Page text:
Alcoa will test air quality at New York plant after asbestos discovery
Occupational safety officials will continue an investigation this week into possible asbestos contamination at an Alcoa plant in New York.
The dangerous mineral was found in ceiling tiles in the wake of an April 29 fire at the company’s Massena West plant. The Occupational Safety and Health Administration is investigating both the fire and the asbestos, which was contained in the ceiling.
According to AMM, an online trade publication, the company will conduct tests this week to determine whether asbestos from debris left by the fire was released into the air. Left alone, asbestos tiles are considered harmless. But when disturbed, the material can break apart and release microscopic fibers that can cause mesothelioma, lung cancer and other respiratory illness if inhaled.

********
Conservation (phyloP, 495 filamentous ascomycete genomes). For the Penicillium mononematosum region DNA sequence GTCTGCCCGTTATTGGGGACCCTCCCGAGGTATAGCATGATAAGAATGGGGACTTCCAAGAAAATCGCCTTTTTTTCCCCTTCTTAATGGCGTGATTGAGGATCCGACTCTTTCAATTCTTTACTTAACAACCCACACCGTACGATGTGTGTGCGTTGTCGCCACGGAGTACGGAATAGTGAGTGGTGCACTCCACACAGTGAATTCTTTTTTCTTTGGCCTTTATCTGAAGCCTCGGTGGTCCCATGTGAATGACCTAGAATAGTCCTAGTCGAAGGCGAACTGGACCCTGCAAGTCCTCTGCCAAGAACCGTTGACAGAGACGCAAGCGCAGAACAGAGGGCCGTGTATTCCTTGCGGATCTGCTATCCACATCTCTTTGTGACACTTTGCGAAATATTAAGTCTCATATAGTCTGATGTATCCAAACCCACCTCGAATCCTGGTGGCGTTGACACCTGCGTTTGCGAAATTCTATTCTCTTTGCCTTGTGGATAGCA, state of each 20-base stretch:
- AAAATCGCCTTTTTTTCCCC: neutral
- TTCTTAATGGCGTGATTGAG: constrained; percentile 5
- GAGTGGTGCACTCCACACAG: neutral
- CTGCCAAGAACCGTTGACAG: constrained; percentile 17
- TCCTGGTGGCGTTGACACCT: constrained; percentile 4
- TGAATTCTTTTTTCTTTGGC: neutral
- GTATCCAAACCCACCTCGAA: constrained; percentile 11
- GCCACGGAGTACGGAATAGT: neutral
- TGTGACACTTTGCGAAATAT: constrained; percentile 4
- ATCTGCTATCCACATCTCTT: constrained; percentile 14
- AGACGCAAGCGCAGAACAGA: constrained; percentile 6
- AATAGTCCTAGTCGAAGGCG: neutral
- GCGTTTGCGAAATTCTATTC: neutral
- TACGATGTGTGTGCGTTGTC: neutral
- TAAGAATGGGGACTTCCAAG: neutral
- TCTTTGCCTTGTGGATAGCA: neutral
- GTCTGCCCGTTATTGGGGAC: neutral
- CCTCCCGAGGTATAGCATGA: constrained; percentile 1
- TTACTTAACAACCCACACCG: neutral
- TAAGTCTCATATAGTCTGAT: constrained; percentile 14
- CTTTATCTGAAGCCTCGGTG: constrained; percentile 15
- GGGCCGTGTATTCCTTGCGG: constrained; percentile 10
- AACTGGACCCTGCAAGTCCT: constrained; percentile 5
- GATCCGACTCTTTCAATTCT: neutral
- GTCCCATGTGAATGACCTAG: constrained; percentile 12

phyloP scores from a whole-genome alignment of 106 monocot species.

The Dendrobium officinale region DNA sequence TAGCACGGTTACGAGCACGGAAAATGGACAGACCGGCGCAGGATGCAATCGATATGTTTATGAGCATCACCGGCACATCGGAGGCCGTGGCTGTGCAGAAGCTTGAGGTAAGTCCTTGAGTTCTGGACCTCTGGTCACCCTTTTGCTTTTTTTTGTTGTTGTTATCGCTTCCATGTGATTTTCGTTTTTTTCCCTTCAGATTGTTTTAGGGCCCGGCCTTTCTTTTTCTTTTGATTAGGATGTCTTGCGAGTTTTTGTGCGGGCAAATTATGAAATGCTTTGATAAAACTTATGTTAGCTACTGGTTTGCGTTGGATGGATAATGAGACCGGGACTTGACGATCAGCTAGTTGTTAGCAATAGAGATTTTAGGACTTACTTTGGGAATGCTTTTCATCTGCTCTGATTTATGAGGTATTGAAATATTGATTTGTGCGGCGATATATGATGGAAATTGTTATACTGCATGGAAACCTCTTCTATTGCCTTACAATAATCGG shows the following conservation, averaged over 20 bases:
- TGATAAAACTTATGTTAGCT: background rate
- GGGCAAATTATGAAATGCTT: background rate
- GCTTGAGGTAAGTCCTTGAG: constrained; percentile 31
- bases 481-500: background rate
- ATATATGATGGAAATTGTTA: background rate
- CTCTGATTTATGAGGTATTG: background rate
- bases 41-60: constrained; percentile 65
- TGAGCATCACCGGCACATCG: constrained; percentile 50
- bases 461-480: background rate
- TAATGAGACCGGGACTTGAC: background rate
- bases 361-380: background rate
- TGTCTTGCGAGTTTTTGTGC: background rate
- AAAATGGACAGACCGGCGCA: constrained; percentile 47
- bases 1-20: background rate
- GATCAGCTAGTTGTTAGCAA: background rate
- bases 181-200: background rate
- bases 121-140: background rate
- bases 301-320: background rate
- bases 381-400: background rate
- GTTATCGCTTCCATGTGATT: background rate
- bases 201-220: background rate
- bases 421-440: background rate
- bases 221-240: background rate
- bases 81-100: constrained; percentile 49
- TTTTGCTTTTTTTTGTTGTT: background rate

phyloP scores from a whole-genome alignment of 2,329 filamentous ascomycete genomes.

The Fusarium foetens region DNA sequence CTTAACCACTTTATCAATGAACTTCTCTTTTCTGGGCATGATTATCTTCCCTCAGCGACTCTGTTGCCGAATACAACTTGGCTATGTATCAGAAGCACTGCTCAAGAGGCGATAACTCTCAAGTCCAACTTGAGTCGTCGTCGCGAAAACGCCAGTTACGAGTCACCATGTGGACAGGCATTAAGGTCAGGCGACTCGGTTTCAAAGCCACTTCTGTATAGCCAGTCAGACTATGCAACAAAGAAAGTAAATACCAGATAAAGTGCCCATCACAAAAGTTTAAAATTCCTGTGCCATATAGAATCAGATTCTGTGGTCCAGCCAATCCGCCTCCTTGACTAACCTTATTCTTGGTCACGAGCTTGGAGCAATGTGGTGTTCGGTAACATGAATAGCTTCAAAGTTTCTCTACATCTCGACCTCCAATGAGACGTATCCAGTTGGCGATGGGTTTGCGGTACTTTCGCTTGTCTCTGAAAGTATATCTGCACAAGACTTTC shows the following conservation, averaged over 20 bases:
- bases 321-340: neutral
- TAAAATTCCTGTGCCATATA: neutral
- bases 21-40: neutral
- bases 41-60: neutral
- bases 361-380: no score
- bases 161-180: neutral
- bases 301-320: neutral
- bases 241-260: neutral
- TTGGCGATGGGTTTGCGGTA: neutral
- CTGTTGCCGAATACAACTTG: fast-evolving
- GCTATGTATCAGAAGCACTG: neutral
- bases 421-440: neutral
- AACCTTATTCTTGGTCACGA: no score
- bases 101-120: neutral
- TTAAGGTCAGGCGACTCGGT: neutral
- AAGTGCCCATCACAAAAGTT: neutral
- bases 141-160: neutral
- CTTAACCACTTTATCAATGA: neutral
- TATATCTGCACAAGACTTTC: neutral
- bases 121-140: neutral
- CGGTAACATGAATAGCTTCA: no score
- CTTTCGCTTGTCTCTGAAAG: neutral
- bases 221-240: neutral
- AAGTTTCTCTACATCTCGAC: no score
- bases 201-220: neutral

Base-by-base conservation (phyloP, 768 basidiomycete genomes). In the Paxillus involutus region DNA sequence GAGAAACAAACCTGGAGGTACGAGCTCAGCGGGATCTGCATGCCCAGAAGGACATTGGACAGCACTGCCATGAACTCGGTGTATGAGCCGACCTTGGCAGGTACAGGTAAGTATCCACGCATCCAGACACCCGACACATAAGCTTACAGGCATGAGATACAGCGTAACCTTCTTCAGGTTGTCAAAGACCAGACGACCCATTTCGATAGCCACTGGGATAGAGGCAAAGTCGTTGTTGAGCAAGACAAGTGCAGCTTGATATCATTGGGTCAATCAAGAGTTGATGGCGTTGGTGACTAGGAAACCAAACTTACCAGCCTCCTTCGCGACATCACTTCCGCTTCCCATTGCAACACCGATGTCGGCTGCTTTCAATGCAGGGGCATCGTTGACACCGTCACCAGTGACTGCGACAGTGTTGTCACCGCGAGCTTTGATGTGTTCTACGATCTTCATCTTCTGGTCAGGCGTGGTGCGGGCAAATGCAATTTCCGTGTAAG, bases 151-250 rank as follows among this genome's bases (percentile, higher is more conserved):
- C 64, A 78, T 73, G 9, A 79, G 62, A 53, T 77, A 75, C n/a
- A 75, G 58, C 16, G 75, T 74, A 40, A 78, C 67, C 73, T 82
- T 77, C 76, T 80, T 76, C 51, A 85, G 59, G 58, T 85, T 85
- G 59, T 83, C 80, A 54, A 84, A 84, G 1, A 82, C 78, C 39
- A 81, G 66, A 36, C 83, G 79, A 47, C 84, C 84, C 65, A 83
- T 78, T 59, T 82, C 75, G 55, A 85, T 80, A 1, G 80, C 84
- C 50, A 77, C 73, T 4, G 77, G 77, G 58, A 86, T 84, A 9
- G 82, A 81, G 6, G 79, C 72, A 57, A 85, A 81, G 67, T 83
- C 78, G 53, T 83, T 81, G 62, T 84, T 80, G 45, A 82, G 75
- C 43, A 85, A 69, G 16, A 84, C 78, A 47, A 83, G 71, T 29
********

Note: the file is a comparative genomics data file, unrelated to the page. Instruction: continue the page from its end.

An Alcoa representative told AMM that “all safety precautions are being taken to ensure the health and safety of our employees.”
The company, headquartered in Pittsburgh, has slowed production at the plant until the tests are completed.
“While a significant portion of the casthouse still remains closed due to structural integrity issues, Alcoa is focusing on getting accessible casting complexes up and running as safely and quickly as possible,” the spokesperson said.